In addition to offering many perks to employees, thereby encouraging employees to actually want to spend time at work rather than someplace else, Google encourages employee risk taking and innovativeness. How is this done? When a vice president in charge of the company’s advertising system made a mistake that cost the company millions of dollars and apologized for the mistake, she was commended by Larry Page, who congratulated her for making the mistake and noting that he would rather run a company where people are moving quickly and doing too much, as opposed to being too cautious and doing too little. This attitude toward acting fast and accepting the cost of resulting mistakes as a natural consequence of moving fast may explain why the company is outperforming competitors such as Microsoft and Yahoo! Inc. One of the current challenges for Google is to expand into new fields outside their Web search engine business. To promote new ideas, Google encourages all engineers to spend 20% of their time working on individual projects.
Decisions at Google are made in teams. Even the company management is in the hands of a triad: Larry Page and Sergey Brin hired Eric Schmidt to act as the CEO of the company, and they are reportedly leading the company by consensus. In other words, this is not a company where decisions are made by the most senior person and then implemented top down. It is common for several small teams to attack each problem and for employees to try to influence each other using rational persuasion and data. Gut feeling has little impact on how decisions are made. In some meetings, people reportedly are not allowed to say, “I think…” and instead they must say, “The data suggests…” To facilitate teamwork, employees work in open office environments where private offices are assigned only to a select few. Even Kai-Fu Lee, the famous employee whose defection from Microsoft was the target of a lawsuit, did not get his own office and shared a cubicle with two other employees.
How do they maintain these unique values? In a company emphasizing hiring the smartest people, it is very likely that they will attract big egos that are difficult to work with. Google realizes that its strength comes from its small-company values emphasizing risk taking, agility, and cooperation. Therefore, Google employees take their hiring process very seriously. Hiring is extremely competitive and getting to work at Google is not unlike applying to a college. Candidates may be asked to write essays about how they will perform their future jobs. Recently, they targeted potential new employees using billboards featuring brain teasers directing potential candidates to a Web site where they were subjected to more brain teasers. Candidates who figure out the answers to the brain teasers would then be invited to submit resumes. Each candidate may be interviewed by as many as eight people on several occasions. Through this scrutiny, hiring personnel are trying to select “Googley” employees who will share the company’s values, perform their jobs well, and be liked by others within the company. By attracting kindred spirits, selecting those who will fit in, and keeping potential misfits out, the company perpetuates its own values that have made it successful.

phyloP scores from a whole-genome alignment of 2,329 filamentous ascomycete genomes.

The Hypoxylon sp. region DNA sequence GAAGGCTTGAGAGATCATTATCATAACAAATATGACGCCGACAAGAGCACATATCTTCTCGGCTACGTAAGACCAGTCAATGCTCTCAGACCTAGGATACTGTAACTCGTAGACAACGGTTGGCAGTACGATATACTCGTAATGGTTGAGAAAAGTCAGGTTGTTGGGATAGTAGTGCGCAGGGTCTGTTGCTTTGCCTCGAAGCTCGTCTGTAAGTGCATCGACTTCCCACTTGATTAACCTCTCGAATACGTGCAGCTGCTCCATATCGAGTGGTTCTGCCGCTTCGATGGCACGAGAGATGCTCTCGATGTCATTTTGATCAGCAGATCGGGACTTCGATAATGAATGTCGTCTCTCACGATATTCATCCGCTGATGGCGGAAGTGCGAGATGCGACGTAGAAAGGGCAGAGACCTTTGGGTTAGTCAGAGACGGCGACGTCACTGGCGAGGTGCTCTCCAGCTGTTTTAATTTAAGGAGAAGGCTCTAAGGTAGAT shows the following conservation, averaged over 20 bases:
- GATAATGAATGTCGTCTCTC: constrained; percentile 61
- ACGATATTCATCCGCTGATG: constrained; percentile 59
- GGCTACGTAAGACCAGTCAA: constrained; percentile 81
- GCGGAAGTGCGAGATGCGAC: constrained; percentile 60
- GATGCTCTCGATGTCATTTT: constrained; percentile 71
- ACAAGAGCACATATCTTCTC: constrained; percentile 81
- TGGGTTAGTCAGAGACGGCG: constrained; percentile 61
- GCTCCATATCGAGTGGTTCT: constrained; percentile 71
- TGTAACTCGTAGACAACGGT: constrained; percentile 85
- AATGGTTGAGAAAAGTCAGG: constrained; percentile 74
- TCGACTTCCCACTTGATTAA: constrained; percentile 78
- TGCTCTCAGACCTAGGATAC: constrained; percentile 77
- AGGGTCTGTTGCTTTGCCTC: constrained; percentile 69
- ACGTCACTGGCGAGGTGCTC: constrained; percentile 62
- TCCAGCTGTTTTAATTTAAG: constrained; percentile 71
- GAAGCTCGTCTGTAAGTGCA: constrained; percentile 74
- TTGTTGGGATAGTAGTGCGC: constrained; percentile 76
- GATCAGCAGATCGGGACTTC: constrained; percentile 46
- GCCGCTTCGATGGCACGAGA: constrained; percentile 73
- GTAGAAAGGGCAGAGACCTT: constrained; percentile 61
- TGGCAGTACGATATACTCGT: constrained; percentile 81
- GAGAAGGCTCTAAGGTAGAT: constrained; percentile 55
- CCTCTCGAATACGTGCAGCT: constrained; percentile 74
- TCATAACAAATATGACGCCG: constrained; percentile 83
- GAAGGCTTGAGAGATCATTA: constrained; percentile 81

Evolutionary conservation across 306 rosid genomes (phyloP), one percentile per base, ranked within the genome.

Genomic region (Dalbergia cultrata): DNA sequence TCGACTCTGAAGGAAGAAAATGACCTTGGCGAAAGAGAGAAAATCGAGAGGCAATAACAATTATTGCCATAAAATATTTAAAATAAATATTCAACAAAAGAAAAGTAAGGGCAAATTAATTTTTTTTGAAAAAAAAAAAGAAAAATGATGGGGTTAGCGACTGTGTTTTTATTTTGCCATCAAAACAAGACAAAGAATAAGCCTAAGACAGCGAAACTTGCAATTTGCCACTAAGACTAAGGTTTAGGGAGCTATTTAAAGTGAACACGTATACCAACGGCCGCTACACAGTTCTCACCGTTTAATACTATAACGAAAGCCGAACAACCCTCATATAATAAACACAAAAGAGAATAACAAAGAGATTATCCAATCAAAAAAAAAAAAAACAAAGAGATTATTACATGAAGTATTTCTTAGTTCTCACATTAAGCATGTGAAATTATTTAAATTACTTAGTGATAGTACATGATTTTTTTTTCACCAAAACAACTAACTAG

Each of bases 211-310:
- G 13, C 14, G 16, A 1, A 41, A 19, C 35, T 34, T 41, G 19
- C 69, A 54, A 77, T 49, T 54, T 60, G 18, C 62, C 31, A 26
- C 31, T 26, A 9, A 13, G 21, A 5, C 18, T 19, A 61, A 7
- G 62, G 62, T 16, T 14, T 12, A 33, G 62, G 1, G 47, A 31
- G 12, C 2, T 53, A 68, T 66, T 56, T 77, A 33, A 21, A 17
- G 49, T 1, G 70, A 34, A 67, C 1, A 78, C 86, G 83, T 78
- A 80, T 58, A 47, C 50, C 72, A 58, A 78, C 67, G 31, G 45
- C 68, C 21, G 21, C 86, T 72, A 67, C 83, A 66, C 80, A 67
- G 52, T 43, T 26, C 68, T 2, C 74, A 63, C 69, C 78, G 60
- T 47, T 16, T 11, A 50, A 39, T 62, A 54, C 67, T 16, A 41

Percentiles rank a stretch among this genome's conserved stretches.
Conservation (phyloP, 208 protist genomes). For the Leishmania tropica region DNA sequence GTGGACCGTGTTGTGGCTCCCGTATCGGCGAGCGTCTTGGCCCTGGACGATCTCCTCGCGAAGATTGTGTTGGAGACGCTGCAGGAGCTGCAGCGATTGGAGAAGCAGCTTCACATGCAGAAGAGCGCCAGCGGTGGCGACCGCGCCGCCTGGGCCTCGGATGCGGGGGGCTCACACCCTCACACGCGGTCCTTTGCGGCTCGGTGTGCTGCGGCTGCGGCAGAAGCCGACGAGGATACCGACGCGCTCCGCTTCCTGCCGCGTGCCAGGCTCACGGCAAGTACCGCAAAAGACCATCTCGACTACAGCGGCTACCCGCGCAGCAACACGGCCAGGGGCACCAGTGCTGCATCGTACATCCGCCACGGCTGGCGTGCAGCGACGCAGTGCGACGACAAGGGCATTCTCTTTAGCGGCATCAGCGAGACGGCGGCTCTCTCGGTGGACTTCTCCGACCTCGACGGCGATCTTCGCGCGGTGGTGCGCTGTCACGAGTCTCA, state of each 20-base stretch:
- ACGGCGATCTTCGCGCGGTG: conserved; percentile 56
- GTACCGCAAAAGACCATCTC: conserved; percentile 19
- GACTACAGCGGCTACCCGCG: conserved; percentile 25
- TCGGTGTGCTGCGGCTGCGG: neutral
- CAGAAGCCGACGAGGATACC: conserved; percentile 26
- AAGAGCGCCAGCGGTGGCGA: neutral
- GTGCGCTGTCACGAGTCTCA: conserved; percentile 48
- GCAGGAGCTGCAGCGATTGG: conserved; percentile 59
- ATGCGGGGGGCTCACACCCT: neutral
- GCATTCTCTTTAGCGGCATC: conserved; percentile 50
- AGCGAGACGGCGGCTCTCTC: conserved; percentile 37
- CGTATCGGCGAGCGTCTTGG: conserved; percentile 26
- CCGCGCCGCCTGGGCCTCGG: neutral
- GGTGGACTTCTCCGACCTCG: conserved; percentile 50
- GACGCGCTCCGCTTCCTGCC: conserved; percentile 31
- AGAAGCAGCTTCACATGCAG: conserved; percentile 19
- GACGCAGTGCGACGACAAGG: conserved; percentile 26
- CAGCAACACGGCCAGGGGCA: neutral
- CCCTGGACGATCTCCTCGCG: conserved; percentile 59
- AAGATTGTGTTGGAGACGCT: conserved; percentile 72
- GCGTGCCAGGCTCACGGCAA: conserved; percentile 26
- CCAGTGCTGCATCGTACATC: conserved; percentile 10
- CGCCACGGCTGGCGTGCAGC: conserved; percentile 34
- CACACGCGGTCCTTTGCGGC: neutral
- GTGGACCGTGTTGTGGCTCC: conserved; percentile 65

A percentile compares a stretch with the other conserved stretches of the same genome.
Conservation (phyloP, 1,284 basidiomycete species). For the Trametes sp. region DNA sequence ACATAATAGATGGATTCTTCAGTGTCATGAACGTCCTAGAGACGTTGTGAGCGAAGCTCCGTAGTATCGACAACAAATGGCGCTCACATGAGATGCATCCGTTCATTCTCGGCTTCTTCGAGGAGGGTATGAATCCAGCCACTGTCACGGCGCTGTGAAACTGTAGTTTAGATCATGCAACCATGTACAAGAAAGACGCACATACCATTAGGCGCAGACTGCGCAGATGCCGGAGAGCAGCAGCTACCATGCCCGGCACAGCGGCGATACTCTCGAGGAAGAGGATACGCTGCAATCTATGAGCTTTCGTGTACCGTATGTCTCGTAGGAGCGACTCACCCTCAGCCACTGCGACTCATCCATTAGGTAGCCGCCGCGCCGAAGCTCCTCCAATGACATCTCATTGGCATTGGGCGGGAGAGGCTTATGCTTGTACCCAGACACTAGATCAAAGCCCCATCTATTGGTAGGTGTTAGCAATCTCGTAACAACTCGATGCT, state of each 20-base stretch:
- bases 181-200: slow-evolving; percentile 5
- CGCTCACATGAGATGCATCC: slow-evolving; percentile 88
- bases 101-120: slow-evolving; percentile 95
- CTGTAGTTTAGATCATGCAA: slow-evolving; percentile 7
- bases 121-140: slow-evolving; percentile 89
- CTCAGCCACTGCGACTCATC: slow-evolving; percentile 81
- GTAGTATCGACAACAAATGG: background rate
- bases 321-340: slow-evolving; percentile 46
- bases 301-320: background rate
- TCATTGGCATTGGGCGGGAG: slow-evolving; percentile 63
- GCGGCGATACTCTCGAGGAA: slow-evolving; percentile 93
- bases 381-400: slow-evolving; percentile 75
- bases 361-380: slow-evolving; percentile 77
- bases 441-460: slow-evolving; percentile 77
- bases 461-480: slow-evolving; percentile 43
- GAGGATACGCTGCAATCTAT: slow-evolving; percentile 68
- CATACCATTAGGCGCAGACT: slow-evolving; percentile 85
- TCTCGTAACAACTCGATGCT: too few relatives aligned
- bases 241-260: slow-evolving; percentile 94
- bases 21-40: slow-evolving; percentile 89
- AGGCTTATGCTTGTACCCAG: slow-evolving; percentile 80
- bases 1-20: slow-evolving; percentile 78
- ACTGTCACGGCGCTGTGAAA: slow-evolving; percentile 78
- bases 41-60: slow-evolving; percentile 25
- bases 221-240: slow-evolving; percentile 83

Will this culture survive in the long run? It may be too early to tell, given that the company is only a little over a decade old. The founders emphasized that becoming a publicly traded company would not change their culture, and they would not introduce more rules or change the way things are done at Google to please Wall Street. But can a public corporation really act like a start-up? Can a global giant facing scrutiny on issues including privacy, copyright, and censorship maintain its culture rooted in its days in a Palo Alto garage? Larry Page is quoted as saying, “We have a mantra: don’t be evil, which is to do the best things we know how for our users, for our customers, for everyone. So I think if we were known for that, it would be a wonderful thing.” As long as this mantra continues to guide the company’s actions, we might expect the company to retain its distinctive personality, regardless of what the future holds.